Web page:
Monday, May 26, 2014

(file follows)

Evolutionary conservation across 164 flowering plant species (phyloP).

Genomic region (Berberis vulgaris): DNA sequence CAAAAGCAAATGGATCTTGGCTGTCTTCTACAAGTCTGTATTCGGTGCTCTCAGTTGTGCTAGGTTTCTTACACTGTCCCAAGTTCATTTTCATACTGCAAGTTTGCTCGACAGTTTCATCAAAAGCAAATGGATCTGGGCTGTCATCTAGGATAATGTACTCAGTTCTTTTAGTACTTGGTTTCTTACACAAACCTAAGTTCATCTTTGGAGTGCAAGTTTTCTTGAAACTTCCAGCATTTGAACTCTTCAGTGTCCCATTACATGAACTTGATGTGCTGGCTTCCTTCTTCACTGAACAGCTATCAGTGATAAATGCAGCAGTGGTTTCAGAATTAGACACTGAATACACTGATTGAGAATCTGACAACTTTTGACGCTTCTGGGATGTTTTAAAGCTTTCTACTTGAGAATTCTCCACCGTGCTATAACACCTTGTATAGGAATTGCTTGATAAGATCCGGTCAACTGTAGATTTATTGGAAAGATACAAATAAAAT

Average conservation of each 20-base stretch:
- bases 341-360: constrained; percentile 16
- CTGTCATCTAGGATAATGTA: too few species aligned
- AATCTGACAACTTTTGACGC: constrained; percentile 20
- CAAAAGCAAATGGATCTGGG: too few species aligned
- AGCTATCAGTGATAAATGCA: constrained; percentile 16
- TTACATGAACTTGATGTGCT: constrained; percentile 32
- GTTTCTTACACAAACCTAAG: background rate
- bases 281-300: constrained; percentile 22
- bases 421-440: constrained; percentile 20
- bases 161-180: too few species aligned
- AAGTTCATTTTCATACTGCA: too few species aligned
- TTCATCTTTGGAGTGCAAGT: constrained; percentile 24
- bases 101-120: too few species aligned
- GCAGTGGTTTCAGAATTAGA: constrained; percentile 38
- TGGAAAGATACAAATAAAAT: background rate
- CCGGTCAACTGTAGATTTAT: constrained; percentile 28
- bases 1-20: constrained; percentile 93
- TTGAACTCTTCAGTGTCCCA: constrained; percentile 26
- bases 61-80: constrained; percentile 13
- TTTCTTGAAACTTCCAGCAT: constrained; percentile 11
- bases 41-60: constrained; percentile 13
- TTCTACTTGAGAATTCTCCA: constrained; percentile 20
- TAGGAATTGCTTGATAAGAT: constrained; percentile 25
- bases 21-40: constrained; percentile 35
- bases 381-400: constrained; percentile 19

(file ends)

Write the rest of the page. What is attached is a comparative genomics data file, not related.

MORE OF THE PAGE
Here's one I just had to share. Hipped by my good friend Mark, I was told to expect a supper club organ player that grapples with something much larger than his square acre of Fettucine Alfredo over the course of an album's worth of original songs. And it's true, as Senrick's effortlessly simple and often repetitive chord changes stare you in the eye immediately across an empty room, a mannequin framework of drum machine pitter patter coercing his riffs and croons forward, the elegance of his voice blanketing wide eyes and a child-like heart in crushed velvet, satin-like. A jazz man. There's a lot of panache on display across this record, and I would argue that every song hits in one way or another. Senrick has the ability of a great songwriter, to push you to a kind of elemental catharsis in a bridge and hold you there trapped in an amber glow over the course of the next verse. He builds craft simply into each song, quietly, so that his subtle genius creeps up on you and it's totally fulfilling. He has a joyful soul. The mood is not explicitly melancholy, or wistful, but does occupy a kind of cartoon-like jazzy downs. It's a rendering, not unlike an imagined world. It's this latter fact that pushes the record that much further into greatness for me, as he's clearly a man at home in his imagination, and there lies the freedom that we all want to feel in music. He comes from a familiar place, but he leaves you with the delight in something new. The record morphs and mingles over the course of it's two sides into a wonderful micro-climate between jazz, soul, and lounge music. Lyrically the concerns are simple, often universal, and times verge on the philosophic. When so many people linger most exclusively in affairs of the heart it's nice to hear a grown man musing about what makes kids different from grown ups, or how he feels about his lost dog. It's not to say that "Dreamin'" does not contain love songs, but they're often tempered and have a self-assured maturity that I'm assuming came from a married man (see "Wedding Trilogy"). Across the disc his vantage remains oddly pure and graceful in a way I don't always associate with the period, as on "Downtown" he spins with clarity how meaningless the rat race appears if you actually stop and observe things. These concerns are never directives though, as he works like a painter, and the blended color is his own labyrinth for simple truths. Take his ode to a friend who succumbed to drugs, "Drop a Dime," which blends metaphors rapidly creating a portrait of the addict as a part of a universal concern, "he's a little bit you, a little bit of me," yet pushing the song predominantly through a highly repetitive chorus that seems to illustratively offer that same man's base reality ("drop a dime, drop a dime"). The juxtaposition allows you to enter his world. It's this kind of enchanting subtlety that makes the record, and is not altogether what one may have gathered from drinking in the soft blue cover with that hand drawn mug boomeranging out of a suburban abyss. Or maybe it is that simple: music for a late afternoon, perhaps a bit wet with rain, when one might plunk down in a bean bag chair, with one light on and eat a graham cracker. Haha. I mean while you listen to the record obviously! A time and place to relax, and think about the world. So c'mon Duke, check it out!